“We’re going to get in trouble,” Kale muttered. She’d lost sight of her doneel friend Dar in a Vendela market. Amara’s capital city teemed with people from each of the seven high races. Kale found the throngs fascinating and intimidating.
She inched past two women, a marione and an o’rant, haggling over the price of a brass candlestick, then ducked as a man swung his arm out, gesturing to three men listening to his tale. She bumped into a kimen, said, “Excuse me,” and moved to the middle of the street.
I should have stayed put. I should have turned away and marched right back into The Hall. But no! Dar says let’s go explore, and I follow him.
Kale detoured around a fruit cart. As an o’rant, she was taller and slimmer than the mariones in the crowd. Much taller than the kimens. A good two feet taller than Dar. But her height hadn’t helped her keep an eye on the doneel.
She shook her head at the confusion in the street. People seemed either in a hurry to get somewhere or else planted firmly in one spot so she had to squeeze around them.
Dar’s nimble ways are to his advantage in these huge streets. I keep getting jostled and shoved aside.
Dar! she shouted with her mind. She listened, expecting him to answer with a thought as clear as if he spoke in her ear. Mindspeaking was a gift she had recently developed, and it still surprised her. It also puzzled her that Dar technically could not mindspeak. She talked to him and listened to him with her mind, but he could not start a conversation.
Kale spotted Dar’s furry head, ears pricked up in excitement and a grin spreading across his face. He stood on something, she couldn’t tell what, and waved his hat above the crowd. He’d found a long red feather and two creamy white ones to stick into the dull brown band of the leecent hat.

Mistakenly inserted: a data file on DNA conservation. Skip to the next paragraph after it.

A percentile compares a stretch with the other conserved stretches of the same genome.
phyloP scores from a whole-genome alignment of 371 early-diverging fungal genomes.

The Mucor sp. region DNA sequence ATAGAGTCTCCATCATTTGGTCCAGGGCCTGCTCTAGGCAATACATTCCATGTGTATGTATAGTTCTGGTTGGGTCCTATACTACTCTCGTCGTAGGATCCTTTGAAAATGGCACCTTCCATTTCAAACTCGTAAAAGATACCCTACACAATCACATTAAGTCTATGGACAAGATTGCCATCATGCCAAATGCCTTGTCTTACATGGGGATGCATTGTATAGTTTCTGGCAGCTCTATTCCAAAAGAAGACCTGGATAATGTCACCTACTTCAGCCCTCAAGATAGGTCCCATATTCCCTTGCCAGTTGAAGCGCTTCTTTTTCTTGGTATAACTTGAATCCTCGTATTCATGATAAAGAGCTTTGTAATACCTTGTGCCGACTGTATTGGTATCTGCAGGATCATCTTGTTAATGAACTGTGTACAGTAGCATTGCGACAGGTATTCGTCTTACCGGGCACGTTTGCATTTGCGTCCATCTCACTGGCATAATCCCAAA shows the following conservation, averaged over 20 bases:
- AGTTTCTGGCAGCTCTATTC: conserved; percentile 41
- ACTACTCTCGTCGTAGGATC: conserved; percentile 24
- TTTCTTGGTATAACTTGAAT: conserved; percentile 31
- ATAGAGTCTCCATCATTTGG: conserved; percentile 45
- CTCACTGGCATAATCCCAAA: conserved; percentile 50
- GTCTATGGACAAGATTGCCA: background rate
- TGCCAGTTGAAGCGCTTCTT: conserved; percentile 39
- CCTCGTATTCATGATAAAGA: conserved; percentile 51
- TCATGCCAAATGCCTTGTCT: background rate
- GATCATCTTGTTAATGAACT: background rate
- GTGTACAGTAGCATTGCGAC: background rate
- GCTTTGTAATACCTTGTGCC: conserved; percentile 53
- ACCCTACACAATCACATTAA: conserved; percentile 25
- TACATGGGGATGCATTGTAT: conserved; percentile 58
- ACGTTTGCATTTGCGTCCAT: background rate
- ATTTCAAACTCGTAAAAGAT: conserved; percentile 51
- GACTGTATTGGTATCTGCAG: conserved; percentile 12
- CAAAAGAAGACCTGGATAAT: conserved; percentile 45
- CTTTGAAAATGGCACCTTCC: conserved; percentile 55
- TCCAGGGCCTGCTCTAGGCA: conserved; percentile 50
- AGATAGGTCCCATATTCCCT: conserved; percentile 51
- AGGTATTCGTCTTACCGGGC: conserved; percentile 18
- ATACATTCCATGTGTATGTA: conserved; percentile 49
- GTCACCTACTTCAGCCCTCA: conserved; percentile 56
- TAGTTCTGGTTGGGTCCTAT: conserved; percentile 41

Heads turned to size up the image of a somberly clad leecent wearing jaunty feathers. Some smiled. Her own uniform was partially hidden by her moonbeam cape.
“We’re going to get in trouble,” she grumbled again.
Dar dropped out of sight, and Kale zigzagged through the milling shoppers, trying to get to him. The carts full of trinkets, clothing, and gadgets caught her eye, but she didn’t stop. She must catch up and persuade Dar to go back to The Hall.
Of course, he said I didn’t have to come with him. But when he headed out the east gate instead of through the west portal, I followed. When will I ever learn?
Kale gave a little hop, trying to see over the heads of the gossiping matrons in front of her. She spotted the tall red feather in Dar’s hat.
Too late to change my mind. I’d never find my way back through these city streets by myself.
She pushed aside a niggling suspicion that she probably could find her way to The Hall. True, all the roofs of the city were the same azure blue.
But many spires and turrets in a vast variety of shapes and colors studded the tall buildings like jewels. She recognized quite a few landmarks even though she could not name them.
Each afternoon, Kale spent time admiring the metropolis outside her window. She was supposed to be reading, actually studying. But she’d never lived in a city. The view intrigued her more than the books.
Three azure towers spiraled above The Hall compound, a clear globe floating between them. Even now, she looked over her shoulder and saw one of the distinctive blue towers rising above the buildings.
I could get back.
But she didn’t really want to return yet. She’d chosen the east gate and freedom from monotony, just as Dar had. The west portal led directly into the back quadrangle of The Hall. The old abbey and its complex of buildings were the center of spiritual and intellectual renewal for the entire continent. Kale and her friend trained for service to Paladin in a many-windowed edifice where great scholars roamed the corridors.